OBSERVER NEWS

Coffee with Dean Harrington

Marc Pickering, a second-year MA candidate at SAIS Washington, wrote about Dean Harrington’s coffee chat with students. Harrington shared his vision for SAIS which includes more intense academic experience, less distraction of internships and increased language proficiency requirements.

Dean Harrington talks with students over a cup of coffee.  (Photo Courtesy: Marc Pickering)

Dean Harrington talks with students over a cup of coffee. (Photo Courtesy: Marc Pickering)

MARC PICKERING
GUEST CONTRIBUTOR AT SAIS WASHINGTON

A small group of MA and MIPP students joined Dean of Academic Affairs John Harrington for a coffee chat organized by the student government on March 26. The forum allowed the early risers to share their academic experience at SAIS, from bidding and concentration requirements to languages and lecture formats. Harrington took the opportunity to solicit input and to provide a candid evaluation of academic matters at the school.

Harrington started by giving the group an appreciation for some of the challenges associated with recruiting and retaining top professors. The more than 100 academics, lecturers and adjuncts that make up the faculty at SAIS are some of the most celebrated in the policy world, but Harrington continually focuses on attracting new academic talent to the school, he said.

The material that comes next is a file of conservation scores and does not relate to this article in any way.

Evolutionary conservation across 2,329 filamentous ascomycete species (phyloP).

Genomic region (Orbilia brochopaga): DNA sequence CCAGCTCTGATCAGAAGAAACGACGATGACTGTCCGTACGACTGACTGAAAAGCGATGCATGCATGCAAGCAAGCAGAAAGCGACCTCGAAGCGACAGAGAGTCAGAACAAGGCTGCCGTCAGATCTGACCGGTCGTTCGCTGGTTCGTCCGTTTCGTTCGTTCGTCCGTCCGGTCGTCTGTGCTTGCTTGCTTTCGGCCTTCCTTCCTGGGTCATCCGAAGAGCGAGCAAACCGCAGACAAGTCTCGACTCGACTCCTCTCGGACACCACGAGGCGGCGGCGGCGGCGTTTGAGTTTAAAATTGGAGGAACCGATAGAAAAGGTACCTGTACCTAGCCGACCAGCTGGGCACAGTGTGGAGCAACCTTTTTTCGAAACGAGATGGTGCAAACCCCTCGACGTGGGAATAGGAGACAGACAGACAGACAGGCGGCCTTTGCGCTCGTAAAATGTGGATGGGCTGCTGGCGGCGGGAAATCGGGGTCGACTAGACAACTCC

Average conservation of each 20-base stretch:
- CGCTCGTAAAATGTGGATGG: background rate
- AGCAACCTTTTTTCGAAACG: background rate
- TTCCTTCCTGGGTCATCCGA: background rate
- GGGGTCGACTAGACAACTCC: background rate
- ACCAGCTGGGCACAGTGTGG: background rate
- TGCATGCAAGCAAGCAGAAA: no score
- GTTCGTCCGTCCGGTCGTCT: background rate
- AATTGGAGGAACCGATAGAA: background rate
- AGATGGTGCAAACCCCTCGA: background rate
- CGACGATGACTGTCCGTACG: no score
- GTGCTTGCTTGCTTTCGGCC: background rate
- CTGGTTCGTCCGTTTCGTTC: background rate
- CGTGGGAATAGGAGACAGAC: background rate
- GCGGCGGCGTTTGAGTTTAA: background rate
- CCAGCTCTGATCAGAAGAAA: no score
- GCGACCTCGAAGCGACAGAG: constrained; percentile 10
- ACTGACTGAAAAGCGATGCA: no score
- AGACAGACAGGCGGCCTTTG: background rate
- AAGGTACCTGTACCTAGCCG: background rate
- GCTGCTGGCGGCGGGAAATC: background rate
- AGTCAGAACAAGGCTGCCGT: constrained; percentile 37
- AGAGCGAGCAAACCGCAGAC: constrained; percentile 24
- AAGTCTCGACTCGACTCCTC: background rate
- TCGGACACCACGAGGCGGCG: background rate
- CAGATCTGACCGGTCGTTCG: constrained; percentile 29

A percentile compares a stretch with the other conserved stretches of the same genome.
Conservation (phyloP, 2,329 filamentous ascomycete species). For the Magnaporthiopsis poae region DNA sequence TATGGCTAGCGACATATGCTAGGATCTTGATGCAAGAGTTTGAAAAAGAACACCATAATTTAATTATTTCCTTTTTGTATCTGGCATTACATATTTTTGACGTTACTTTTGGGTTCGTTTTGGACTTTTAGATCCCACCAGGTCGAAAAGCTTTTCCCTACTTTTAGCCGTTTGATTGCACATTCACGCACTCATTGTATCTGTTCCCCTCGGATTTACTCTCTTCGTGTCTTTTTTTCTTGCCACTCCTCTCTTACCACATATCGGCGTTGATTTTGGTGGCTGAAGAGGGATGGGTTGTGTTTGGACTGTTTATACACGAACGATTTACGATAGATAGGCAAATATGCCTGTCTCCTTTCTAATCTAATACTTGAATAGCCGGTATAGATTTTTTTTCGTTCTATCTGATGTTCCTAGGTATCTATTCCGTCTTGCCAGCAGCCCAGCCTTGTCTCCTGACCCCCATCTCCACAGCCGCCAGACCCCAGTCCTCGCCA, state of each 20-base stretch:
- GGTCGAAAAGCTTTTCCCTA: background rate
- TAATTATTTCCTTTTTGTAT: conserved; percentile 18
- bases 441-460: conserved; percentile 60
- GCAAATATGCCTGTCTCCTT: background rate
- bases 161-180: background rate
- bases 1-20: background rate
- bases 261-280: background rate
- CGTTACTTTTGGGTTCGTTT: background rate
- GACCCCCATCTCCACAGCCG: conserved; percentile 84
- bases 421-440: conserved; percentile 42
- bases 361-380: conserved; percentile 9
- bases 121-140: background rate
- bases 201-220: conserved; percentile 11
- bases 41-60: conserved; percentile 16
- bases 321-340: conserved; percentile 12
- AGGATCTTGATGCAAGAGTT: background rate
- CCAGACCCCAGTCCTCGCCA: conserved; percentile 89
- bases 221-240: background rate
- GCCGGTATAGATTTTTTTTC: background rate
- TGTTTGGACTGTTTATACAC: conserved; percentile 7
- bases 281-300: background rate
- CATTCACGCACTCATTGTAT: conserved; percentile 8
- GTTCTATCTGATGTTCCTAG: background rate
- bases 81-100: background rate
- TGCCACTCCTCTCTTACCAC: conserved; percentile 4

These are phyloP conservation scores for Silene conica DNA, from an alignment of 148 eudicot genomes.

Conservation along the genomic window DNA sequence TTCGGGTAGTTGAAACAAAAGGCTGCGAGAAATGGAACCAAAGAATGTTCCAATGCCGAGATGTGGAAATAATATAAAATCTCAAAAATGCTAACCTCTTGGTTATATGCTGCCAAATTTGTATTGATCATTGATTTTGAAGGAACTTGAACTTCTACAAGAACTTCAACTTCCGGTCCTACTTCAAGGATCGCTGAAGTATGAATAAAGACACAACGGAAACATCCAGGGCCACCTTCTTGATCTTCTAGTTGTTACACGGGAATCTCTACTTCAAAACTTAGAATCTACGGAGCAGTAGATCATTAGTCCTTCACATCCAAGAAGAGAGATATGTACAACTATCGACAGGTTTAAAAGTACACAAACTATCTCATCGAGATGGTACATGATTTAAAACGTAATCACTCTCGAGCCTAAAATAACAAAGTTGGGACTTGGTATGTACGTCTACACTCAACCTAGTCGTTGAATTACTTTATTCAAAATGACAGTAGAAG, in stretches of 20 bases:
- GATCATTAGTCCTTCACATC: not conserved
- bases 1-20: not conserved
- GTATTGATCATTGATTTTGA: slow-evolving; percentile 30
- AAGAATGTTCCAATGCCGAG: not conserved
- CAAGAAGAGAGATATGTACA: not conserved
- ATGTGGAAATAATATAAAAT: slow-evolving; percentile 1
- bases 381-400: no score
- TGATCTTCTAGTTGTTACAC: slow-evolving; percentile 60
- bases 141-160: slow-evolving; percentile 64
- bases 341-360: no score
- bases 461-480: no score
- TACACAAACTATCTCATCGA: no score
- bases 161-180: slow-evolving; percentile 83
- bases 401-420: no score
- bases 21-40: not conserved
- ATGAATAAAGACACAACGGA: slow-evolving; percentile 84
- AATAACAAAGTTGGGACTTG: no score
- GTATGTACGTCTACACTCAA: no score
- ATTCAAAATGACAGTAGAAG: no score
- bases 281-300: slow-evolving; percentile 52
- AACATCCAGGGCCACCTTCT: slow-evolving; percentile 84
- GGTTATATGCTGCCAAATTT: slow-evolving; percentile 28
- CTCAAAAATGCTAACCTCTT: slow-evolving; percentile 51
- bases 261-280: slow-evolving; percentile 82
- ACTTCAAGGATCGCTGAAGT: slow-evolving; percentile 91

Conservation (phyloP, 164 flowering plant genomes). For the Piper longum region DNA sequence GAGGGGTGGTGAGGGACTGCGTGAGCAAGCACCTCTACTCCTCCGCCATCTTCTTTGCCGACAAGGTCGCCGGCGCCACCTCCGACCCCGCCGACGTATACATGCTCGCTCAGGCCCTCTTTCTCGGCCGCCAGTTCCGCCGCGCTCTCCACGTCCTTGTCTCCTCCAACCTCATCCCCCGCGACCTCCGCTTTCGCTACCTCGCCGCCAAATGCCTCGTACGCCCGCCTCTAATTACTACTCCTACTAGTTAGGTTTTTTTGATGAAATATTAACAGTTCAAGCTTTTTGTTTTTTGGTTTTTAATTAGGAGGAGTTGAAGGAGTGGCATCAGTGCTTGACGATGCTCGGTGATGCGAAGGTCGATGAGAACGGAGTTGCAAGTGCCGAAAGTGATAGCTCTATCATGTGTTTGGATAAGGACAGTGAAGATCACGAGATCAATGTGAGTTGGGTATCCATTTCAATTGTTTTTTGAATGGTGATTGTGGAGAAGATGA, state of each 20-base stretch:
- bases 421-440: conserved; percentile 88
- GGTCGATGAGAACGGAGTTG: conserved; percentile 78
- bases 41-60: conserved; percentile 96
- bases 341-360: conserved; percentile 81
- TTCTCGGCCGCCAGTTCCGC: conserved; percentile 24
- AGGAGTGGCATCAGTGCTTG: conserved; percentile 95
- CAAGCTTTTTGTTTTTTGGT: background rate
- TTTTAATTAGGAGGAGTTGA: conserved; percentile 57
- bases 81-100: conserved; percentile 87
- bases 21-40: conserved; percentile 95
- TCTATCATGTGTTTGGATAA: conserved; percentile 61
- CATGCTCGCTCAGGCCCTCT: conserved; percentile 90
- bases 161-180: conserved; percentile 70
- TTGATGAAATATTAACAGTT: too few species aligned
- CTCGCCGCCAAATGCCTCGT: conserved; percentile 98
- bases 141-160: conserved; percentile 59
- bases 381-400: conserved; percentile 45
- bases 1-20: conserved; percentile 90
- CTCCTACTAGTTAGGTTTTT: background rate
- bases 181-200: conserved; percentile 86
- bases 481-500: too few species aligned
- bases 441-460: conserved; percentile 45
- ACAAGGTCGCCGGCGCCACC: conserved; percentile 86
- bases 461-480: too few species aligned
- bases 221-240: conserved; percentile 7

The conversation quickly moved to the subject of bidding. While some students pointed out deficiencies in the current system, others expressed their satisfaction with things as they are. Several suggestions were bandied about, but none of the proposed changes withstood rigorous scrutiny by Harrington or the assembled students. Harrington issued an invitation and a challenge to students: to propose a better bidding system that increases equity while incorporating the reality of resource constraints.

Throughout the morning’s discussion, Harrington shared his vision for SAIS. He hopes to focus students more intensely on the academic experience, and he generally advises students to avoid the distraction of internships during the school year. In a similar vein, he also hopes to bolster the language program and integrate it more tightly into the rest of the program by increasing the proficiency requirements.

 

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1 Comment on Coffee with Dean Harrington

  1. How about asking him about the sky-high tuition when more and more SAIS grads are leaving with unemployed or underemployed. A SAIS degree isn’t worth as much when the only jobs you can get are as a RA at a think tank or a barista. Two jobs that recent grads are now in.

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